There are a lot of lessons to be learned from the COVID-19 pandemic on how to prepare for future public health emergencies in the U.S. – if Congress can get past political finger-pointing.
In an exclusive interview with BioWorld on the challenges facing a deeply divided Congress and some of the highlights of his years in the U.S. House, retiring Congressman Greg Walden (R-Ore.) said that once the pandemic is over, federal policymakers should hold a summit with officials from states and major cities to look at a new preparedness partnership that would ensure the availability of strategic medical supplies.
Referencing comments from FDA Commissioner Stephen Hahn about what has and hasn’t worked during the pandemic, Walden said there will be a “treasure trove of ideas” of how to better plan for the future.
Part of that discussion should focus on drug and device supply chains, given the dangers of being dependent on a nation that becomes hostile to the U.S. The potential of having key ingredients or components for essential drugs, devices or diagnostics held hostage during a pandemic is an issue for industry, as well as for policymakers, Walden said.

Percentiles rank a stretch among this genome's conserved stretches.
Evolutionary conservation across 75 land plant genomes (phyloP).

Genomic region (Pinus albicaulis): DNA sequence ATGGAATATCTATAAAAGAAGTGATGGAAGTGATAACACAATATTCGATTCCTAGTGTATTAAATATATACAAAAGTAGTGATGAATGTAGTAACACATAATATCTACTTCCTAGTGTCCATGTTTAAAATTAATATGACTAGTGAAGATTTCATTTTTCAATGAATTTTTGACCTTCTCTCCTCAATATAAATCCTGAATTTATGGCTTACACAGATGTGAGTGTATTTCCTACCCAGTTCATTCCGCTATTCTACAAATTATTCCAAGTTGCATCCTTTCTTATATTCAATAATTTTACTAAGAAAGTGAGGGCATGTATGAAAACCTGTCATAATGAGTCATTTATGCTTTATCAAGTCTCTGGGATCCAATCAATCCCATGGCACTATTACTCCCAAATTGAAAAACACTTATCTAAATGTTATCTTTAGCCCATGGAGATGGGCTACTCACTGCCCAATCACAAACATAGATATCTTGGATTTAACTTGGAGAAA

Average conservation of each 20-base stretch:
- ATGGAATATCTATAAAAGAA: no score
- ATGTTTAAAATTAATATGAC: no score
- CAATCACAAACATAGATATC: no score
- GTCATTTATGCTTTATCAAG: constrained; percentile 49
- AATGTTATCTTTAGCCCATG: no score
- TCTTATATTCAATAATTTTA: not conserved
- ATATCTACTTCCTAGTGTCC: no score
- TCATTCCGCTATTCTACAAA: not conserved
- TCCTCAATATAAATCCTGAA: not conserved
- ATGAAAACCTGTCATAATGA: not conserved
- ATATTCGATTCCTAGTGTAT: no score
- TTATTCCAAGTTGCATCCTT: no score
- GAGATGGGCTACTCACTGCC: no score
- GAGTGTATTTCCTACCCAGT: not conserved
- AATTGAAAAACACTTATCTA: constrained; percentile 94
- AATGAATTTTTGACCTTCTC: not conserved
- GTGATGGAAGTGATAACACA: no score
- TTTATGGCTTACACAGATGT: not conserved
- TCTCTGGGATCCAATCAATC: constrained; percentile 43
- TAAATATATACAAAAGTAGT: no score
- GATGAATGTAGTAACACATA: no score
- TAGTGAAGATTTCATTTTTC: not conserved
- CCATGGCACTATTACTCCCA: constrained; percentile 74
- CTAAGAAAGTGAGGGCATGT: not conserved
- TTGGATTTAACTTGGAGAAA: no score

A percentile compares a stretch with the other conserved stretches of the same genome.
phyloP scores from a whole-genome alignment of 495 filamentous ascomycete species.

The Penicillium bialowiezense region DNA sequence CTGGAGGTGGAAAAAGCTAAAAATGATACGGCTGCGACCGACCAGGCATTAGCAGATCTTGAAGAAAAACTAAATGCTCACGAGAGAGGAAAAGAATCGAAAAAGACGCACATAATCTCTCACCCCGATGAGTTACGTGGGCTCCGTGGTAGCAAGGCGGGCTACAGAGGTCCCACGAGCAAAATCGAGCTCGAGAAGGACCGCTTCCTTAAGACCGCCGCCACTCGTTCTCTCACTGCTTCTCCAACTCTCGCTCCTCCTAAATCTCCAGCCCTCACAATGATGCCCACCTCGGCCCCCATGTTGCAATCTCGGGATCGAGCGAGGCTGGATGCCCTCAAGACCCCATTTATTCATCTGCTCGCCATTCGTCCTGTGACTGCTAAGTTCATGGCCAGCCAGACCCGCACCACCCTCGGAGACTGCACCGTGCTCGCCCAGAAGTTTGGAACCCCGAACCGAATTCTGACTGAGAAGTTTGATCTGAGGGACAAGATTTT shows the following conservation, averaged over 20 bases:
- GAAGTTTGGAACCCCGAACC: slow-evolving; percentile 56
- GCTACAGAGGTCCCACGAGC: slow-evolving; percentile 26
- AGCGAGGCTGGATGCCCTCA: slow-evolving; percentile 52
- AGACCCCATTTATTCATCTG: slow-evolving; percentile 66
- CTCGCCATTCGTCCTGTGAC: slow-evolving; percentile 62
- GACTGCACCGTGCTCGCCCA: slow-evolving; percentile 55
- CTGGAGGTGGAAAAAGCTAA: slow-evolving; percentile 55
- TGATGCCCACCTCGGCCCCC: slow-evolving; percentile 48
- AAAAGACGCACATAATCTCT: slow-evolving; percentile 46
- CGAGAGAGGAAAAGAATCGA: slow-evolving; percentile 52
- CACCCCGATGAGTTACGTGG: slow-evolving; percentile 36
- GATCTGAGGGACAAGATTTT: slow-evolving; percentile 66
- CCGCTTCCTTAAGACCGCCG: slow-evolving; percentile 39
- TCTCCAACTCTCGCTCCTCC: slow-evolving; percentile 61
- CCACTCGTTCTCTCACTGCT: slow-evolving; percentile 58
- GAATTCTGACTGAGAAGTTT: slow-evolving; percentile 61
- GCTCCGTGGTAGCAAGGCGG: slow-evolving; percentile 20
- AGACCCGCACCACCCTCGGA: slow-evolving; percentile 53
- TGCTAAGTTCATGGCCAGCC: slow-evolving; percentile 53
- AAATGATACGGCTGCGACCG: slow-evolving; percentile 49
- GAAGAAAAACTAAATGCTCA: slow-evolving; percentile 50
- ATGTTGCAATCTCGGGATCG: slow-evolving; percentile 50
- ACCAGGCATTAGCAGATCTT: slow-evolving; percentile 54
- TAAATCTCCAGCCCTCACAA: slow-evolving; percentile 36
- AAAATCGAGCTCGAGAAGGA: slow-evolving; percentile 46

While increasing domestic manufacturing would help, mandating U.S. manufacture of essential drugs, devices and components is not the solution. “That would be a mistake,” Walden said, noting that some basic ingredients, such as certain rare earth minerals, may not be available in the U.S. Instead, industry should import from suppliers in countries that are trusted allies, Walden said.
Right before the pandemic hit, Congress reauthorized the Pandemic and All Hazards Preparedness Act. The new version reflected a lot of hard work from both Democrats and Republicans and the input from leading experts. “But even as near in time to the pandemic as that work was, and with the involvement of the nation’s brightest and best, we didn’t get it right for this pandemic,” Walden said.